The study, which is the first to utilize the new Baylor Experimental Aquatic Research (BEAR) stream facility, demonstrates with certainty that an amount of phosphorus over a certain level does indeed cause negative changes observed in many Texas streams.
“This study is the first to really link nutrient field observations to controlled experiments and allows water managers to use the research as the scientific basis for water management strategies,” said Dr. Ryan King, associate professor of biology at Baylor, who led the study. “We were able to link cause and effect and show that the ecology of the streams is very sensitive to phosphorus.”
According the scientific literature, nutrient pollution – specifically phosphorus – is the most common cause of poor water quality in lakes, streams and wetlands in the United States. For instance, one of the most noticeable consequences of nutrient pollution is the accelerated growth of aquatic vegetation, like algae, which produces an undesirable disturbance to the balance of organisms present in the water. Explosive growths of nuisance algae can taint drinking water, cause foul odors and can result in dissolved oxygen shortages that kill fish and other aquatic organisms.
In Texas, phosphorus has been identified by the Texas Commission on Environmental Quality as the nutrient that would have the most effect in limiting algal and plant growth. However, until now, numerical nutrient criteria to control phosphorus levels have largely been developed subjectively and without experimental evidence to support them.
The Baylor researchers collected water nutrient samples and measured algae and aquatic vegetation growth over a two-year period from 26 different streams in Texas. They compared phosphorus levels to how much algae and aquatic vegetation was present. The researchers then conducted controlled experiments at the BEAR facility by dosing the streams with various phosphorus levels.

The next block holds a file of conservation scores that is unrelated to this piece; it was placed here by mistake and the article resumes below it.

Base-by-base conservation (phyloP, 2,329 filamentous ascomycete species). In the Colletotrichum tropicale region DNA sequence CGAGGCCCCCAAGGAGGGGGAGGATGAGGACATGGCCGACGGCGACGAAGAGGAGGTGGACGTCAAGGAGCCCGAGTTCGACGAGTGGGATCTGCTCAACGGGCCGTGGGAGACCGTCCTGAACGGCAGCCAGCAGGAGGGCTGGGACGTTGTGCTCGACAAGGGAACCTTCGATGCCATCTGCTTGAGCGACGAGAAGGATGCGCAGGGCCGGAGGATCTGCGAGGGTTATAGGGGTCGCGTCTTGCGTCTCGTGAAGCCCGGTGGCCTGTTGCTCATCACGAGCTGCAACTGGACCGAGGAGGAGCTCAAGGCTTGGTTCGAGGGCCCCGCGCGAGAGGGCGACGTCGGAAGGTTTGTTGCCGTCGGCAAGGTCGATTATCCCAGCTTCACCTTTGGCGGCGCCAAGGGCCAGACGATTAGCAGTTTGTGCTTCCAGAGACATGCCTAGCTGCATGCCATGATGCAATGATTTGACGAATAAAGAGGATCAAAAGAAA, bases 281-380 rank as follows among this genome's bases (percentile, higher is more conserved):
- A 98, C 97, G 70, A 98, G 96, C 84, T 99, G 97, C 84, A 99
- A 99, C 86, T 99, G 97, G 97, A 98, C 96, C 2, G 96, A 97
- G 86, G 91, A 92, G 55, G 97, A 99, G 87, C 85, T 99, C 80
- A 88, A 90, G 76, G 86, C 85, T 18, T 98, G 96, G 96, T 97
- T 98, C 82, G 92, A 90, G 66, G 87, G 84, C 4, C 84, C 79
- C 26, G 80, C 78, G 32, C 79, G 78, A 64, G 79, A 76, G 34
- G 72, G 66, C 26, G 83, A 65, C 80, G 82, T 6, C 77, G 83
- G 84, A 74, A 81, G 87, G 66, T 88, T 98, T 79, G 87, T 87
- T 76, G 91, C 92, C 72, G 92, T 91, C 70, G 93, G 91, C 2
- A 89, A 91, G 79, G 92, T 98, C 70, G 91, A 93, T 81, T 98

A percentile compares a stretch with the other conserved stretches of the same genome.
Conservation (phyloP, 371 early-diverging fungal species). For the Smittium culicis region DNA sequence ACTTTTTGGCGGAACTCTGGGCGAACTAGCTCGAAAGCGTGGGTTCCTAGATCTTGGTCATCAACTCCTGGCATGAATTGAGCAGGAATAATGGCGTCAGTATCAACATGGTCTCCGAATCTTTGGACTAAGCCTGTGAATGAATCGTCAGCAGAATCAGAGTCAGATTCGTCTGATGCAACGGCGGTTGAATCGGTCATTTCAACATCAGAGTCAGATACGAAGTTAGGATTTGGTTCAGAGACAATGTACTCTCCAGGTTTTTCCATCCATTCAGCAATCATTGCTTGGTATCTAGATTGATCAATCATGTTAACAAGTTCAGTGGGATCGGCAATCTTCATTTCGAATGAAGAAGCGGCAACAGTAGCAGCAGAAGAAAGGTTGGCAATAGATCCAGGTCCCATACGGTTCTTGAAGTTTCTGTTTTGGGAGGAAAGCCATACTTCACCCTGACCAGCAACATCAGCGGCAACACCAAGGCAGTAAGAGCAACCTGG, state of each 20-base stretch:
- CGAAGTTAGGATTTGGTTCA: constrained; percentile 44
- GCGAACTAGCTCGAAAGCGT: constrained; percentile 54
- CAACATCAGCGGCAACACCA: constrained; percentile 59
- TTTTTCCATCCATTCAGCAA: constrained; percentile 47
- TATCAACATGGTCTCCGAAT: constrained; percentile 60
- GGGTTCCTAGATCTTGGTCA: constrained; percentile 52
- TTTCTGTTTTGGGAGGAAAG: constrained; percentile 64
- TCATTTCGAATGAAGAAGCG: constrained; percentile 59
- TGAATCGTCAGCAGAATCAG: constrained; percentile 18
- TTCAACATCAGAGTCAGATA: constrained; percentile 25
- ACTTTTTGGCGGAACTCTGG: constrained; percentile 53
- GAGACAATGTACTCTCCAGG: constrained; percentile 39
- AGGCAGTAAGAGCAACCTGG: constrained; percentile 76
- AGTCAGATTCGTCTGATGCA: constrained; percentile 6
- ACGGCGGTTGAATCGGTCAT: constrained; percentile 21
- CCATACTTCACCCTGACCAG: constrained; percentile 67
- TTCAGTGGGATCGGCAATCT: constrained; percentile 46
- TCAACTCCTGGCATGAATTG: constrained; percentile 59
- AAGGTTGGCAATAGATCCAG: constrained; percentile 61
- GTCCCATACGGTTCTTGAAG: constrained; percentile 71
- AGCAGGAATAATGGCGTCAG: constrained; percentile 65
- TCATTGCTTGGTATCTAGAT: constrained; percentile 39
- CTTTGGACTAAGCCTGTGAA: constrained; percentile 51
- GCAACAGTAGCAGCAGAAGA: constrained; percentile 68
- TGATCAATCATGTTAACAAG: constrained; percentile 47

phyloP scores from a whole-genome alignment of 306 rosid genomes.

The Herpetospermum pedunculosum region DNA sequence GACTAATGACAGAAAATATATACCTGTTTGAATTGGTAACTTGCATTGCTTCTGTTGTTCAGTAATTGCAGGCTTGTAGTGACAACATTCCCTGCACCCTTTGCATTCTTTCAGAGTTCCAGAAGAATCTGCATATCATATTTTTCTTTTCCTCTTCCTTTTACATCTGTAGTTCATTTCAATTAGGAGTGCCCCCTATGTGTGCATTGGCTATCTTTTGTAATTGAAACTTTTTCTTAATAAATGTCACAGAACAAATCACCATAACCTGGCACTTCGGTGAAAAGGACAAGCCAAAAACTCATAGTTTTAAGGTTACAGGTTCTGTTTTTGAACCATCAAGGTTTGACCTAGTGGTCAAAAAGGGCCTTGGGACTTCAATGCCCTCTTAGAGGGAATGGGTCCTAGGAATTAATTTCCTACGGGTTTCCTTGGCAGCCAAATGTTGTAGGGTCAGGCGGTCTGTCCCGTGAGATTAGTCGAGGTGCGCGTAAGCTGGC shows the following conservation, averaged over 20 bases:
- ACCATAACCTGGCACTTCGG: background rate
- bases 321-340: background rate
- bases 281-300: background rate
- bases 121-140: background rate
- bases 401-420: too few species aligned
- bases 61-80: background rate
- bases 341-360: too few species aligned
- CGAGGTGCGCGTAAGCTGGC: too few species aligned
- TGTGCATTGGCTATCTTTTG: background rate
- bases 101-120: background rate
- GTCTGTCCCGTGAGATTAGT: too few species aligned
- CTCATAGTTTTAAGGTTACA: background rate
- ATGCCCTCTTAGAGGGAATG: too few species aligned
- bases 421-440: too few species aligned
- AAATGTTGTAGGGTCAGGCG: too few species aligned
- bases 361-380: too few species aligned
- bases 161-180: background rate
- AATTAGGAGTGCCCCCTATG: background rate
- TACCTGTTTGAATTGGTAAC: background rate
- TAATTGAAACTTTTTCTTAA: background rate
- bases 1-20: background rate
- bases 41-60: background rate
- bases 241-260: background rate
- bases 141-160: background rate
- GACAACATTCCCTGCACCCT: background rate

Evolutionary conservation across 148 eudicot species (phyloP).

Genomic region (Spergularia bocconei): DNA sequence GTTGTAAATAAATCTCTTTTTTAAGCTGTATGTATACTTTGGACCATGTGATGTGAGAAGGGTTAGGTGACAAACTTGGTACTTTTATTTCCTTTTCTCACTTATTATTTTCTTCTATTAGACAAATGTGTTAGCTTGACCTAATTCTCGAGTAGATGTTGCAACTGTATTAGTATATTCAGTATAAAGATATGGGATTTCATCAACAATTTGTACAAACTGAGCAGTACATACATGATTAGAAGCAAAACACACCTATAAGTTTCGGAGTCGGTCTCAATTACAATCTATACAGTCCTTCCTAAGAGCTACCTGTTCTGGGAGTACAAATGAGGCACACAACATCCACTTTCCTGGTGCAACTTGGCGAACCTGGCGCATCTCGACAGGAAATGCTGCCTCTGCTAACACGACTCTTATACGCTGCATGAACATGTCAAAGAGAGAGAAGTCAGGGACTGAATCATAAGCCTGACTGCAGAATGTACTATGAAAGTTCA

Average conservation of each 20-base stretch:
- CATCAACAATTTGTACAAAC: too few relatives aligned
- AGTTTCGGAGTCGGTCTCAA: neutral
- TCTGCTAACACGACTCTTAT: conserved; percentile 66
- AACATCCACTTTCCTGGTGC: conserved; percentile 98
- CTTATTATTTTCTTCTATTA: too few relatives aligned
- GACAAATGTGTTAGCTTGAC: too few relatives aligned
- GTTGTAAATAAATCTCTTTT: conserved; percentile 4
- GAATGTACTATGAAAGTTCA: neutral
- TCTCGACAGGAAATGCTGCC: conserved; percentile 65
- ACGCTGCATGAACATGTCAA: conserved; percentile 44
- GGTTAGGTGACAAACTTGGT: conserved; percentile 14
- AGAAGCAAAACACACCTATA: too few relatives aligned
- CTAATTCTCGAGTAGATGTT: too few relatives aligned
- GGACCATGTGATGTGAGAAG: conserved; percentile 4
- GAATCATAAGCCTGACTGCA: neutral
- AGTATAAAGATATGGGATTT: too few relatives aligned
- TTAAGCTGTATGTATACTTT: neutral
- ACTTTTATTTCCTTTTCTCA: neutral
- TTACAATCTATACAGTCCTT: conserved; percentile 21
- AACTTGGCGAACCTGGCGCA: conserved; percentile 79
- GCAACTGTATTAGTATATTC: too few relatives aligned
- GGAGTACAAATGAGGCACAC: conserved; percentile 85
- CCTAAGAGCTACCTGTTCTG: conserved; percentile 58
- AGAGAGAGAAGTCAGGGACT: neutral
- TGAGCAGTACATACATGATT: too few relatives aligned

In both field observations and BEAR experiments, King and his team found that concentrations of phosphorus above 20 ppb are linked to declines in water quality and aquatic plant and animal life. They found filamentous algae levels dramatically increased with higher phosphorus levels, while the thickness of periphyton, which are algae attached to rocks, and the amount of aquatic plans declined. King and his team also found the level of dissolved oxygen, which is important for fish survival, plummeted when phosphorus levels were higher than 20 ppb and the stream’s water flow was low.
Dr. Bryan Brooks, associate professor of environmental sciences at Baylor, and several Baylor graduate students also collaborated on the project.
The only one of its kind at an academic institution in the United States and one of a few in the world, the Baylor Experimental Aquatic Research (BEAR) stream facility is outfitted with 12 miniature “real life” streams, which can be manipulated to look and act like streams found across central Texas and in other regions. The streams measure 60 feet in length and allow researchers to test aquatic contaminants in a controlled setting. In addition to the model streams, the research facility is outfitted with 24 model wetlands and is located near the Waco Wetlands west of the city limits.
Matt Pene | Newswise Science News
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